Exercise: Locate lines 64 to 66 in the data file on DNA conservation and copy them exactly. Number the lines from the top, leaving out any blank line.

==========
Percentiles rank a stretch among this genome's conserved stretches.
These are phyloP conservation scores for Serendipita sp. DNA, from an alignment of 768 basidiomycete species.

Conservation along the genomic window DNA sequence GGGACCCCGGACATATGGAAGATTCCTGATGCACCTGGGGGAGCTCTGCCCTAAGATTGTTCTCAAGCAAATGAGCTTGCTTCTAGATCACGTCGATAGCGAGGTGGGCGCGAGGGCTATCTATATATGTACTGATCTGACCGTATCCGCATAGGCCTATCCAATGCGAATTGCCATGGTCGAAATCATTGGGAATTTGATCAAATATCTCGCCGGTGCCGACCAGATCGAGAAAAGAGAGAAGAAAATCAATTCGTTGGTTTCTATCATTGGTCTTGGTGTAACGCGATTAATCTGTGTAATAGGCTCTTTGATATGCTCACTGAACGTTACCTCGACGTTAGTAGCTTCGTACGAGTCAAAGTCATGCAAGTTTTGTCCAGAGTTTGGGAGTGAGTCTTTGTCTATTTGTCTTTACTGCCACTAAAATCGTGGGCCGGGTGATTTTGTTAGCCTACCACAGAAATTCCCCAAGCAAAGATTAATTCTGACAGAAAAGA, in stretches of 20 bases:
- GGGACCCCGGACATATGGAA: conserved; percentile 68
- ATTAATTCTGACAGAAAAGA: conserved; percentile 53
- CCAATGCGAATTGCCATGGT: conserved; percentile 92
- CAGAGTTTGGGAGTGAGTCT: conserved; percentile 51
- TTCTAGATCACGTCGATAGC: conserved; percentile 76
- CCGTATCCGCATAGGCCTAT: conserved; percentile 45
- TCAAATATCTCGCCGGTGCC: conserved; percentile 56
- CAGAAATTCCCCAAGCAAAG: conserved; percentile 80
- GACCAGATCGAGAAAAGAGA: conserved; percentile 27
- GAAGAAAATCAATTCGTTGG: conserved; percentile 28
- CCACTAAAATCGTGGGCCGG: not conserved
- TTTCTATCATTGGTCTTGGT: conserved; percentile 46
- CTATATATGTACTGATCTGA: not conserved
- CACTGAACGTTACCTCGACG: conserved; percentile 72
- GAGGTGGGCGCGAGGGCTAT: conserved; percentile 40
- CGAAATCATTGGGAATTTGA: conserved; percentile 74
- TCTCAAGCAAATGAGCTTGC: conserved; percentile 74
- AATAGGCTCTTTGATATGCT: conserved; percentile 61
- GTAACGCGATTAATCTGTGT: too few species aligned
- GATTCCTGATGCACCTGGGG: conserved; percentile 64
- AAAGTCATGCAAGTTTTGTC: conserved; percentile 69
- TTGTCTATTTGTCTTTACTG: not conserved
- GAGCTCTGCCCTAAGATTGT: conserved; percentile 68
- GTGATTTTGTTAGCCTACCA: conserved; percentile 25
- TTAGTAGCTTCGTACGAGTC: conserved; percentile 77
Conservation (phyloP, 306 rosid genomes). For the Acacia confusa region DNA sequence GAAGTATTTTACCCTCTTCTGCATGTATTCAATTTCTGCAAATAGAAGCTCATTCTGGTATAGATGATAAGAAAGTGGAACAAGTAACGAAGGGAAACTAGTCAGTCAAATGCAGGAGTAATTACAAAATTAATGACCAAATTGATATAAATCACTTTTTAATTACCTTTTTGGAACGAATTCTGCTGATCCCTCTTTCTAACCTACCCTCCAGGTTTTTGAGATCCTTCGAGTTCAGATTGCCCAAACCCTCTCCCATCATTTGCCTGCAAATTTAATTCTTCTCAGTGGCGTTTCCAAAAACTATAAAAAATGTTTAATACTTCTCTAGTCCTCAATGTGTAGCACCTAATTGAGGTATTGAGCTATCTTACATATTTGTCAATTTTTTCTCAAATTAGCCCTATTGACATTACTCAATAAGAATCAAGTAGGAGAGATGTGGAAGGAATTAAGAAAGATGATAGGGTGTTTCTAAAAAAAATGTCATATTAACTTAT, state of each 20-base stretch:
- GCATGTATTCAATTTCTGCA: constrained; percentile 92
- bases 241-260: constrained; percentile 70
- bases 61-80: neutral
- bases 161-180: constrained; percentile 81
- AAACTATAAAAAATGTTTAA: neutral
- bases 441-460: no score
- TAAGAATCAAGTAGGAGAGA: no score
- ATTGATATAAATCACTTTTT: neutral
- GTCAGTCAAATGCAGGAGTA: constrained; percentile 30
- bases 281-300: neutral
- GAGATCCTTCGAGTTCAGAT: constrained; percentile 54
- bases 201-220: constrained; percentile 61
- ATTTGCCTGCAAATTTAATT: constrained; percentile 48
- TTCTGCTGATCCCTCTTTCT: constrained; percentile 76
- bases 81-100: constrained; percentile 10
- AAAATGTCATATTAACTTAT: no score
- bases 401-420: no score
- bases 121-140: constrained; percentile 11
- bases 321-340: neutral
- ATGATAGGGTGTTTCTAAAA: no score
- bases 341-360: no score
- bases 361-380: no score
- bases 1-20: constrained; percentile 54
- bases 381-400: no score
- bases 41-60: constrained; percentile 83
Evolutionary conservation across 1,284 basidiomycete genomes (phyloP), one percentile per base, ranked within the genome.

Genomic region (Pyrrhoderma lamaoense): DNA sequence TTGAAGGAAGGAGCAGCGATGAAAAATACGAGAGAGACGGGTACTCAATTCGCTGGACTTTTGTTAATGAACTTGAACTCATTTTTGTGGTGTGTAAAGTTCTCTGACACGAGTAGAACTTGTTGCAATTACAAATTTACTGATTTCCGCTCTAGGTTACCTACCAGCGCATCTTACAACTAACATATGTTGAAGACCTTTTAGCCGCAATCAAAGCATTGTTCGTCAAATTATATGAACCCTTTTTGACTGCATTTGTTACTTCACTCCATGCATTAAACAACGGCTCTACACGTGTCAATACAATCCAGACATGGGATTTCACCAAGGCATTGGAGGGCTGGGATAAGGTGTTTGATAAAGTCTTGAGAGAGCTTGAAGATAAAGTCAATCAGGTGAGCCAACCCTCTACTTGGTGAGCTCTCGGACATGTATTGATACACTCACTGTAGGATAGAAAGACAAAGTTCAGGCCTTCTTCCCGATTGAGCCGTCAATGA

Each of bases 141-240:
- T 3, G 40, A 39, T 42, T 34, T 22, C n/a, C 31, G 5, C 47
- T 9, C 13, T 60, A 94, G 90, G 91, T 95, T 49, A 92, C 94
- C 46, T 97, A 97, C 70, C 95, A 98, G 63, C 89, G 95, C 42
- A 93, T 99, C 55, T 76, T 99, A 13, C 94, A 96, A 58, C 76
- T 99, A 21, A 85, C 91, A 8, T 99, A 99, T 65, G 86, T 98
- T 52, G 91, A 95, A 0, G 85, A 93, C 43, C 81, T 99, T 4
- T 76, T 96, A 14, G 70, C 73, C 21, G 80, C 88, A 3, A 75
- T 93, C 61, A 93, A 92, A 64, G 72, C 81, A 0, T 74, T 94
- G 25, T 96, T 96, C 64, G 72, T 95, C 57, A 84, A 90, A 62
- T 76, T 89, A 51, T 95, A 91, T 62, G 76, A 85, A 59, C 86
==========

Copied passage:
- T 76, T 96, A 14, G 70, C 73, C 21, G 80, C 88, A 3, A 75
- T 93, C 61, A 93, A 92, A 64, G 72, C 81, A 0, T 74, T 94
- G 25, T 96, T 96, C 64, G 72, T 95, C 57, A 84, A 90, A 62